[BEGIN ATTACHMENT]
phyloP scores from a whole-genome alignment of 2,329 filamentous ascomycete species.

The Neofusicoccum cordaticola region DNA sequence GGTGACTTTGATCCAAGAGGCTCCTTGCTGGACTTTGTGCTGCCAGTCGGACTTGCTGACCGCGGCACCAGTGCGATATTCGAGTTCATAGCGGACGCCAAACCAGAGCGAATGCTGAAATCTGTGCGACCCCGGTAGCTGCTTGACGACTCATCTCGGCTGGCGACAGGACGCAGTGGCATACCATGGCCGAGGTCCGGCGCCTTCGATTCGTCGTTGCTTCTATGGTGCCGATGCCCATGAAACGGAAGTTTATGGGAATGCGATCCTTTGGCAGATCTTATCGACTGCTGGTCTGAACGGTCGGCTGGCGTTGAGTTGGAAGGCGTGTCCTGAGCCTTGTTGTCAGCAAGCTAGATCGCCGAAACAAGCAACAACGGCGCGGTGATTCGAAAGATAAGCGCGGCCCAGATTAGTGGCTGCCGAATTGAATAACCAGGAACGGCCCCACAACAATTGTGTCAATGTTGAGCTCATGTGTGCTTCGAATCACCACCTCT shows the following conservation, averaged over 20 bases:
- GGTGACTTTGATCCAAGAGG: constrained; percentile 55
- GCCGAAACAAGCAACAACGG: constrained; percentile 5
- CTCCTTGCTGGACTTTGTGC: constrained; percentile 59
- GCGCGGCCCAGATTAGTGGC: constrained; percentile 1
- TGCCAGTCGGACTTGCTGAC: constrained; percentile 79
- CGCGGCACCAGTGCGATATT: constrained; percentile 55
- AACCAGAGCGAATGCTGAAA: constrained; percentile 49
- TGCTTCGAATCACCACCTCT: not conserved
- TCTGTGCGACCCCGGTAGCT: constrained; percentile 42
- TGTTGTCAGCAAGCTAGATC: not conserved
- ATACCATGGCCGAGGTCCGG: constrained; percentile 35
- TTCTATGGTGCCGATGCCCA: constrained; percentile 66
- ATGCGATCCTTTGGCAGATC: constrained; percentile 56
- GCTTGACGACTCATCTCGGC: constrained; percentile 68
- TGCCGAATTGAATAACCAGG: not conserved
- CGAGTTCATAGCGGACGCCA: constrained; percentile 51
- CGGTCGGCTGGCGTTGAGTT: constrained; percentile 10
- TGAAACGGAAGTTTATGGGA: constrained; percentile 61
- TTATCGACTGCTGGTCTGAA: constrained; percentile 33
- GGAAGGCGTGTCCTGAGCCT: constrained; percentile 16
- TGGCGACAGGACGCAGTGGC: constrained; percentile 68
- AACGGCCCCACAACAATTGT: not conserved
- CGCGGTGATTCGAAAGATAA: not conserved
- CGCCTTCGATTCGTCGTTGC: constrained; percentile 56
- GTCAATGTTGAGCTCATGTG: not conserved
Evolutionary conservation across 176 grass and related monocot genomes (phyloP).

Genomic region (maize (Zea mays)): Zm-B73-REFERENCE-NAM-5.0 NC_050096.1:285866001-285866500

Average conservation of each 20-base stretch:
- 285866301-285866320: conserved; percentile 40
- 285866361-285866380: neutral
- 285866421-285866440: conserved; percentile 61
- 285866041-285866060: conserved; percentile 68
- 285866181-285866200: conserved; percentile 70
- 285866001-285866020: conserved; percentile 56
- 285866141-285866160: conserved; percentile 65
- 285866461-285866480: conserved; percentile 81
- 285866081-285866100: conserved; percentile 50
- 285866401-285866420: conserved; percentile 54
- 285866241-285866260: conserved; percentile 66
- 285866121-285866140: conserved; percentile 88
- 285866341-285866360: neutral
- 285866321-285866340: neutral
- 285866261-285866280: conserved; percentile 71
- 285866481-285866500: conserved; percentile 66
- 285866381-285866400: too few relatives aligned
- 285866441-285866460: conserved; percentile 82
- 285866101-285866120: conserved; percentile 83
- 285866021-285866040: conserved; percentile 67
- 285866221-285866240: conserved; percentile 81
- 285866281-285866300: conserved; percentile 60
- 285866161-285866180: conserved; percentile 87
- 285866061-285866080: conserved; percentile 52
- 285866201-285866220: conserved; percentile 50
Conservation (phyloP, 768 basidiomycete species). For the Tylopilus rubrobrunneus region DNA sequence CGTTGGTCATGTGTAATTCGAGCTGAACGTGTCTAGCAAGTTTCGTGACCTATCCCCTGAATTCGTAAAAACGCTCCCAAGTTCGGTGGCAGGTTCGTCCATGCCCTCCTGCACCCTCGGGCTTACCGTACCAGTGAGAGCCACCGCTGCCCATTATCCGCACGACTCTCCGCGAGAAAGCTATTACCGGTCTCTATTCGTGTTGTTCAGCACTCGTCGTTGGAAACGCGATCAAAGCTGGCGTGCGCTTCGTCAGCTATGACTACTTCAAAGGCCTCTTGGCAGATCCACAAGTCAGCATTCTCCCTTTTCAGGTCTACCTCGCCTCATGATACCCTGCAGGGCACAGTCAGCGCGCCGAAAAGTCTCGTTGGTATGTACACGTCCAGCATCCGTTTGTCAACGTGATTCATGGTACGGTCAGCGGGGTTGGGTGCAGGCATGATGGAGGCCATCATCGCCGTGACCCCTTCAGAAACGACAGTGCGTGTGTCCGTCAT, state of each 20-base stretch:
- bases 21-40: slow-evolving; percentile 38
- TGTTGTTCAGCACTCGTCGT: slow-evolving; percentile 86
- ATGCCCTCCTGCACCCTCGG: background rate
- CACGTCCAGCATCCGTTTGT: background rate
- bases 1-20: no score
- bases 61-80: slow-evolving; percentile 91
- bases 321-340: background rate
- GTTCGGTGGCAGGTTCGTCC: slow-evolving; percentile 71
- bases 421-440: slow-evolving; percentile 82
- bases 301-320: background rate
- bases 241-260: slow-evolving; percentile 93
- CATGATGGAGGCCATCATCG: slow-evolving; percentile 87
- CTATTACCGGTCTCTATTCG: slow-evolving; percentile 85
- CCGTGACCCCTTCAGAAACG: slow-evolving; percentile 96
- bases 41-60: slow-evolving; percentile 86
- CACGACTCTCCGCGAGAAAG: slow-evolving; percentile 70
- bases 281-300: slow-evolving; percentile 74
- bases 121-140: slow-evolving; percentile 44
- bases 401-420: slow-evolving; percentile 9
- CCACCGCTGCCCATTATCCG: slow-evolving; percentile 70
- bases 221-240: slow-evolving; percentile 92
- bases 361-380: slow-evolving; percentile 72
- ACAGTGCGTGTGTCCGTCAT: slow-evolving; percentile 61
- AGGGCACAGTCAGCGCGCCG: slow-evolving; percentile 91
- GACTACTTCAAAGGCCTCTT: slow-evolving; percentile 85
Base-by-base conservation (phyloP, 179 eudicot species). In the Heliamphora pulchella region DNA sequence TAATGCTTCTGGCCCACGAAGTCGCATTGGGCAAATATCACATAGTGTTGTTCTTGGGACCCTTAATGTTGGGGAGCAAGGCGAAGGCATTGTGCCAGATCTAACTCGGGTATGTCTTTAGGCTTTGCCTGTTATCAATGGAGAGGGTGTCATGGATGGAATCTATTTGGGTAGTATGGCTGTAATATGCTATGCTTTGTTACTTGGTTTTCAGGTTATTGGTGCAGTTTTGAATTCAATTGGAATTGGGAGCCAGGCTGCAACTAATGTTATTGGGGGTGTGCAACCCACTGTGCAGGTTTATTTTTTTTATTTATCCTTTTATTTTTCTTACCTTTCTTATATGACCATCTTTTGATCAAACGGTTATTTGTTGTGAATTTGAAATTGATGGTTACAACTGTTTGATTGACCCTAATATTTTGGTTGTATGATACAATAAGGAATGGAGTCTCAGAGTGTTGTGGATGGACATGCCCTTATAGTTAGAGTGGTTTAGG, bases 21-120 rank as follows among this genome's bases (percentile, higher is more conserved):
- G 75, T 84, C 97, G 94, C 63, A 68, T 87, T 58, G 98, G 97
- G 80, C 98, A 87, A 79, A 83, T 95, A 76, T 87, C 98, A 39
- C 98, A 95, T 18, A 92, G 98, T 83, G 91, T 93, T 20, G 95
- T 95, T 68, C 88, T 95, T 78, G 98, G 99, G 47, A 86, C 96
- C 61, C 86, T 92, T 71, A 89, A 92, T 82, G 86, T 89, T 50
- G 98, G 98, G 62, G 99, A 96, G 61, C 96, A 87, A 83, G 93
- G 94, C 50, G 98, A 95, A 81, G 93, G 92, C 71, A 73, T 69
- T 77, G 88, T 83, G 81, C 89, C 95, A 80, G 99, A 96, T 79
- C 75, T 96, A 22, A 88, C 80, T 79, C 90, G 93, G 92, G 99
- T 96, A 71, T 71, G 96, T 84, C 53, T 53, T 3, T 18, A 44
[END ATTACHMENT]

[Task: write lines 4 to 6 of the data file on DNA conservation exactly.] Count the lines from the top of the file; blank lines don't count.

- GCCGAAACAAGCAACAACGG: constrained; percentile 5
- CTCCTTGCTGGACTTTGTGC: constrained; percentile 59
- GCGCGGCCCAGATTAGTGGC: constrained; percentile 1